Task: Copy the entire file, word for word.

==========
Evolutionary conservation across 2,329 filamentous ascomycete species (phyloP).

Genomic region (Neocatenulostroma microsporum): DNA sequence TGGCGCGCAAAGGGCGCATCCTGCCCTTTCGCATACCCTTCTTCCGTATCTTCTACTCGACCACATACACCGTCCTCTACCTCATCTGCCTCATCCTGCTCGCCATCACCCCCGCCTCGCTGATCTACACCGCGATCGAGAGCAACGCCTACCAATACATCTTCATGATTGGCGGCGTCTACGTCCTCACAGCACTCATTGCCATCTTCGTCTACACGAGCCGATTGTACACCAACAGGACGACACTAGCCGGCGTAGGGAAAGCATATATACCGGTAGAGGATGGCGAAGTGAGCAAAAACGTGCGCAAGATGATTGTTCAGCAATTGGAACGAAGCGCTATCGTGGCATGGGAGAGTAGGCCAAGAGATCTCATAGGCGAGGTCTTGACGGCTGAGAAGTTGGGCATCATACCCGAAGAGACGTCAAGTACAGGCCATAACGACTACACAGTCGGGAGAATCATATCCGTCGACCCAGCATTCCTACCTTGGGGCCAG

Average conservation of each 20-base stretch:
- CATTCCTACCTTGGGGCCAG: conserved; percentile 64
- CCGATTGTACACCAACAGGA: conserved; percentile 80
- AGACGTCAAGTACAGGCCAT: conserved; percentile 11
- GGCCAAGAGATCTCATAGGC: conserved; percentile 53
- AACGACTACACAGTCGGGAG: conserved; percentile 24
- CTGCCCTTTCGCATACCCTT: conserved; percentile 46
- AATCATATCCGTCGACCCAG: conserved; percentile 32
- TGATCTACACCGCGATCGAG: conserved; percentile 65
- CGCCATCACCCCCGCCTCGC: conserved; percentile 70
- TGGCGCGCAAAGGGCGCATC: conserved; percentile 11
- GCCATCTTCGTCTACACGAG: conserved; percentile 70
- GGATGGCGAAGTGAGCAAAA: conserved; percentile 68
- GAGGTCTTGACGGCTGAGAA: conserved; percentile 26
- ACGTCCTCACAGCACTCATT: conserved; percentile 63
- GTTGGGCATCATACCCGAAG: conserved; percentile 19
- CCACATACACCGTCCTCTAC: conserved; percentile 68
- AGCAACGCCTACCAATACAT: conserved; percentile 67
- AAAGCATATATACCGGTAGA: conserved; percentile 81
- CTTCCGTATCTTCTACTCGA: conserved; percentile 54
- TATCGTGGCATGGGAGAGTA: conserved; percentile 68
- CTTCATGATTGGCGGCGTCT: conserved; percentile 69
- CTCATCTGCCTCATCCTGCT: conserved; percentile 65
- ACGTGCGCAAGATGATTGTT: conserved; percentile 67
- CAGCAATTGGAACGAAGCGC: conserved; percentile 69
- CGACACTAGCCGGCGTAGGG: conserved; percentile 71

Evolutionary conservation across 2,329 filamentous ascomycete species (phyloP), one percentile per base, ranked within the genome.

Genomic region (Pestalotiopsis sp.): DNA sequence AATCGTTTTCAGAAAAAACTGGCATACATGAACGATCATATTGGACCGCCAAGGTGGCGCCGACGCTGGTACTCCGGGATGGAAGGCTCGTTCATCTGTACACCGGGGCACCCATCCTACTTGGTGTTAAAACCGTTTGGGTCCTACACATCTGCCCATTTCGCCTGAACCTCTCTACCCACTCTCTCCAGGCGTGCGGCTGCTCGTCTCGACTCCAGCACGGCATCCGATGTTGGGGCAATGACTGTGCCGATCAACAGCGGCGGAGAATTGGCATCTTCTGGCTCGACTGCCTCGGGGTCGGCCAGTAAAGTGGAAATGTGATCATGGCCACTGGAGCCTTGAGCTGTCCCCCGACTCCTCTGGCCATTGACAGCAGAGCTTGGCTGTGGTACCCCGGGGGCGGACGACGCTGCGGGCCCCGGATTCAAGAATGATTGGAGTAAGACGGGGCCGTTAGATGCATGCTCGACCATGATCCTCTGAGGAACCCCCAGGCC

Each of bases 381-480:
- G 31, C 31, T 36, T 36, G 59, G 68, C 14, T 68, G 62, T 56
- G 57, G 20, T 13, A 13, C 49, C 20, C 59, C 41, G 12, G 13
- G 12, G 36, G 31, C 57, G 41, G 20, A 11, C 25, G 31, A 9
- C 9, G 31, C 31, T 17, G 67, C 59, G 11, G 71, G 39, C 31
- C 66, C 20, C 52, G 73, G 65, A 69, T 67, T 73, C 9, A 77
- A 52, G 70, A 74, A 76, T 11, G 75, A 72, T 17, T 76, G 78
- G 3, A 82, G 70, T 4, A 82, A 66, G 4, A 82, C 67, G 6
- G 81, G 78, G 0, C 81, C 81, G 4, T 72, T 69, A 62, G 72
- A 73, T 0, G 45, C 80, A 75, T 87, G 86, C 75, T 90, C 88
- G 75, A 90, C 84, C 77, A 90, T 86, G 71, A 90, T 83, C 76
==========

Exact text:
Evolutionary conservation across 2,329 filamentous ascomycete species (phyloP).

Genomic region (Neocatenulostroma microsporum): DNA sequence TGGCGCGCAAAGGGCGCATCCTGCCCTTTCGCATACCCTTCTTCCGTATCTTCTACTCGACCACATACACCGTCCTCTACCTCATCTGCCTCATCCTGCTCGCCATCACCCCCGCCTCGCTGATCTACACCGCGATCGAGAGCAACGCCTACCAATACATCTTCATGATTGGCGGCGTCTACGTCCTCACAGCACTCATTGCCATCTTCGTCTACACGAGCCGATTGTACACCAACAGGACGACACTAGCCGGCGTAGGGAAAGCATATATACCGGTAGAGGATGGCGAAGTGAGCAAAAACGTGCGCAAGATGATTGTTCAGCAATTGGAACGAAGCGCTATCGTGGCATGGGAGAGTAGGCCAAGAGATCTCATAGGCGAGGTCTTGACGGCTGAGAAGTTGGGCATCATACCCGAAGAGACGTCAAGTACAGGCCATAACGACTACACAGTCGGGAGAATCATATCCGTCGACCCAGCATTCCTACCTTGGGGCCAG

Average conservation of each 20-base stretch:
- CATTCCTACCTTGGGGCCAG: conserved; percentile 64
- CCGATTGTACACCAACAGGA: conserved; percentile 80
- AGACGTCAAGTACAGGCCAT: conserved; percentile 11
- GGCCAAGAGATCTCATAGGC: conserved; percentile 53
- AACGACTACACAGTCGGGAG: conserved; percentile 24
- CTGCCCTTTCGCATACCCTT: conserved; percentile 46
- AATCATATCCGTCGACCCAG: conserved; percentile 32
- TGATCTACACCGCGATCGAG: conserved; percentile 65
- CGCCATCACCCCCGCCTCGC: conserved; percentile 70
- TGGCGCGCAAAGGGCGCATC: conserved; percentile 11
- GCCATCTTCGTCTACACGAG: conserved; percentile 70
- GGATGGCGAAGTGAGCAAAA: conserved; percentile 68
- GAGGTCTTGACGGCTGAGAA: conserved; percentile 26
- ACGTCCTCACAGCACTCATT: conserved; percentile 63
- GTTGGGCATCATACCCGAAG: conserved; percentile 19
- CCACATACACCGTCCTCTAC: conserved; percentile 68
- AGCAACGCCTACCAATACAT: conserved; percentile 67
- AAAGCATATATACCGGTAGA: conserved; percentile 81
- CTTCCGTATCTTCTACTCGA: conserved; percentile 54
- TATCGTGGCATGGGAGAGTA: conserved; percentile 68
- CTTCATGATTGGCGGCGTCT: conserved; percentile 69
- CTCATCTGCCTCATCCTGCT: conserved; percentile 65
- ACGTGCGCAAGATGATTGTT: conserved; percentile 67
- CAGCAATTGGAACGAAGCGC: conserved; percentile 69
- CGACACTAGCCGGCGTAGGG: conserved; percentile 71

Evolutionary conservation across 2,329 filamentous ascomycete species (phyloP), one percentile per base, ranked within the genome.

Genomic region (Pestalotiopsis sp.): DNA sequence AATCGTTTTCAGAAAAAACTGGCATACATGAACGATCATATTGGACCGCCAAGGTGGCGCCGACGCTGGTACTCCGGGATGGAAGGCTCGTTCATCTGTACACCGGGGCACCCATCCTACTTGGTGTTAAAACCGTTTGGGTCCTACACATCTGCCCATTTCGCCTGAACCTCTCTACCCACTCTCTCCAGGCGTGCGGCTGCTCGTCTCGACTCCAGCACGGCATCCGATGTTGGGGCAATGACTGTGCCGATCAACAGCGGCGGAGAATTGGCATCTTCTGGCTCGACTGCCTCGGGGTCGGCCAGTAAAGTGGAAATGTGATCATGGCCACTGGAGCCTTGAGCTGTCCCCCGACTCCTCTGGCCATTGACAGCAGAGCTTGGCTGTGGTACCCCGGGGGCGGACGACGCTGCGGGCCCCGGATTCAAGAATGATTGGAGTAAGACGGGGCCGTTAGATGCATGCTCGACCATGATCCTCTGAGGAACCCCCAGGCC

Each of bases 381-480:
- G 31, C 31, T 36, T 36, G 59, G 68, C 14, T 68, G 62, T 56
- G 57, G 20, T 13, A 13, C 49, C 20, C 59, C 41, G 12, G 13
- G 12, G 36, G 31, C 57, G 41, G 20, A 11, C 25, G 31, A 9
- C 9, G 31, C 31, T 17, G 67, C 59, G 11, G 71, G 39, C 31
- C 66, C 20, C 52, G 73, G 65, A 69, T 67, T 73, C 9, A 77
- A 52, G 70, A 74, A 76, T 11, G 75, A 72, T 17, T 76, G 78
- G 3, A 82, G 70, T 4, A 82, A 66, G 4, A 82, C 67, G 6
- G 81, G 78, G 0, C 81, C 81, G 4, T 72, T 69, A 62, G 72
- A 73, T 0, G 45, C 80, A 75, T 87, G 86, C 75, T 90, C 88
- G 75, A 90, C 84, C 77, A 90, T 86, G 71, A 90, T 83, C 76